Ventral Hernia

A ventral hernia is a weakening or defect of the abdominal wall that occurs at a naturally weak spot such as the belly button, or at the site of a previous incision. The contents of the abdominal cavity, such as fat or intestines, can protrude through this defect and potentially cause problems.

A hernia will not go away on its own. Hernias can become problematic for several reasons:

  • may become larger
  • may cause symptoms such as pain
  • contents may become stuck (incarcerated hernia)
  • can become swollen to the point of impeding blood flow (strangulated hernia)

Depending on the circumstances, hernias may be repaired, managed by wearing a support binder, or, in some cases, simply monitored to make sure they do not grow or cause pain.

A number of factors in patients' lifestyle and wellness influence hernia formation, enlargement, and recurrence:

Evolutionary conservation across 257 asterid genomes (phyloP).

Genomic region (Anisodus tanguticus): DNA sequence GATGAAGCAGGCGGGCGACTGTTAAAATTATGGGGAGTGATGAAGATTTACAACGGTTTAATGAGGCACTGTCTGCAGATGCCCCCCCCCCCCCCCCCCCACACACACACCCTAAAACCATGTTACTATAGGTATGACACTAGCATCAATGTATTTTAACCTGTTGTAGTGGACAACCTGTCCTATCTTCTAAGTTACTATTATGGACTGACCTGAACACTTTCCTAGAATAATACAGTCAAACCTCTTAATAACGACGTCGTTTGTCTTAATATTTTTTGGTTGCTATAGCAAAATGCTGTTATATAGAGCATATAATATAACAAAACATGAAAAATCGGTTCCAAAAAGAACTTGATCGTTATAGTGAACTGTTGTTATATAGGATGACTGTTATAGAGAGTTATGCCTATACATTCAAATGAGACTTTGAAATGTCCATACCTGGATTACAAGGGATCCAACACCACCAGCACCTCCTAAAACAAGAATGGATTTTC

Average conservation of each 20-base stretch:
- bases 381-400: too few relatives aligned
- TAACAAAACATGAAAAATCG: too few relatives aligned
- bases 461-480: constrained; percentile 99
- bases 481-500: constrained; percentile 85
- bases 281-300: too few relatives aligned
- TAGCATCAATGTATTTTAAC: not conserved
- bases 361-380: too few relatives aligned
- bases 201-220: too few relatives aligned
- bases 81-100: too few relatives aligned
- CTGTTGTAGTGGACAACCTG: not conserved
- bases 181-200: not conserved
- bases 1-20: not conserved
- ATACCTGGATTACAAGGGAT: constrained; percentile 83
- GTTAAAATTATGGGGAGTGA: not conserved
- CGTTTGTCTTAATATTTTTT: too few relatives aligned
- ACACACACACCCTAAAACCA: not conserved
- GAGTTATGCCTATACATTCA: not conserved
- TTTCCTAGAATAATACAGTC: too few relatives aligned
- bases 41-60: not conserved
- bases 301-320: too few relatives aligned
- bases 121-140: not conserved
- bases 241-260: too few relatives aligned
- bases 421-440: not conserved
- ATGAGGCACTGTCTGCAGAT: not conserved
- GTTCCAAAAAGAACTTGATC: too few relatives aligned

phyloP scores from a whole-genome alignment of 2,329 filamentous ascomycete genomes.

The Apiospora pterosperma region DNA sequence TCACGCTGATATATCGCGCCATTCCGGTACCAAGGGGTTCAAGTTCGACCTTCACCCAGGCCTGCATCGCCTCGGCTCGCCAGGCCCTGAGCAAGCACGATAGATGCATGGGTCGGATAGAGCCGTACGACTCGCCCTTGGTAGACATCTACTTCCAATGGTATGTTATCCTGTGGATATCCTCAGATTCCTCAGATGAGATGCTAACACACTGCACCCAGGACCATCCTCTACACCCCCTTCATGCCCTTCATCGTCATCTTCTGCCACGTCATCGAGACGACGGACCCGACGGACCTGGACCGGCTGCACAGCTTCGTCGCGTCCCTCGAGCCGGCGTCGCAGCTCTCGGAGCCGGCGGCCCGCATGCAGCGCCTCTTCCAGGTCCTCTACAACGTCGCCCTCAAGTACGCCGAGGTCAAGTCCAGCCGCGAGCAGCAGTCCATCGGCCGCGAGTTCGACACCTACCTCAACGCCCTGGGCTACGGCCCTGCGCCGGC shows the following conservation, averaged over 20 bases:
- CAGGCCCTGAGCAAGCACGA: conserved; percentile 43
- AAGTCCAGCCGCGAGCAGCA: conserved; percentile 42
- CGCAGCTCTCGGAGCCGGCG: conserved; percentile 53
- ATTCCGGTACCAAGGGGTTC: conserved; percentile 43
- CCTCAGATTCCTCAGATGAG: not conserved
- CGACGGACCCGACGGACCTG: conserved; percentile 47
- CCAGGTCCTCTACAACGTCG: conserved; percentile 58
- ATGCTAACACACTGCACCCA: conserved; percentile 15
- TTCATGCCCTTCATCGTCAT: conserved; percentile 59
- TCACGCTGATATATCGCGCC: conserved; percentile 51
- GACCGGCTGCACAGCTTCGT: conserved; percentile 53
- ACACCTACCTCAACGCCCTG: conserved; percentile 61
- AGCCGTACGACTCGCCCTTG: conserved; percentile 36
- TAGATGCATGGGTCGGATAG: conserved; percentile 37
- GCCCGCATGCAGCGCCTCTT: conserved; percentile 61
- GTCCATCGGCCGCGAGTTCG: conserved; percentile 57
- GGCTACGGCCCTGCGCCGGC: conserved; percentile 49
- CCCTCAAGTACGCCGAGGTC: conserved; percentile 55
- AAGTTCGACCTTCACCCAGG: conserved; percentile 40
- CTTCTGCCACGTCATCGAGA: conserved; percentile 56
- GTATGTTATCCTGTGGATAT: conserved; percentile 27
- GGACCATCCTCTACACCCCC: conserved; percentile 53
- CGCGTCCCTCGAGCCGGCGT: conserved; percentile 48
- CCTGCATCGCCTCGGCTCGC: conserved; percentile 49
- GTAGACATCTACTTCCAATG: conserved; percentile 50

• smoking
  • obesity
  • certain medical conditions, such as diabetes and COPD
  • certain medications, such as steroids

When planning repair, these factors should be optimized where possible.

Depending on individual circumstances, repair is either performed with a laparoscopic (minimally invasive) approach or an open approach. In either case, a mesh prosthetic is used to give strength to the repair.

Large hernias typically require an open surgery. For smaller hernias, it may be possible to conduct repairs laparoscopically. Factors such as obesity and advanced age also come into play when deciding which approach is better.

Whereas inguinal or groin hernia repairs are usually performed as a same-day procedure, ventral wall hernia repairs generally require a hospital stay for the initial recovery.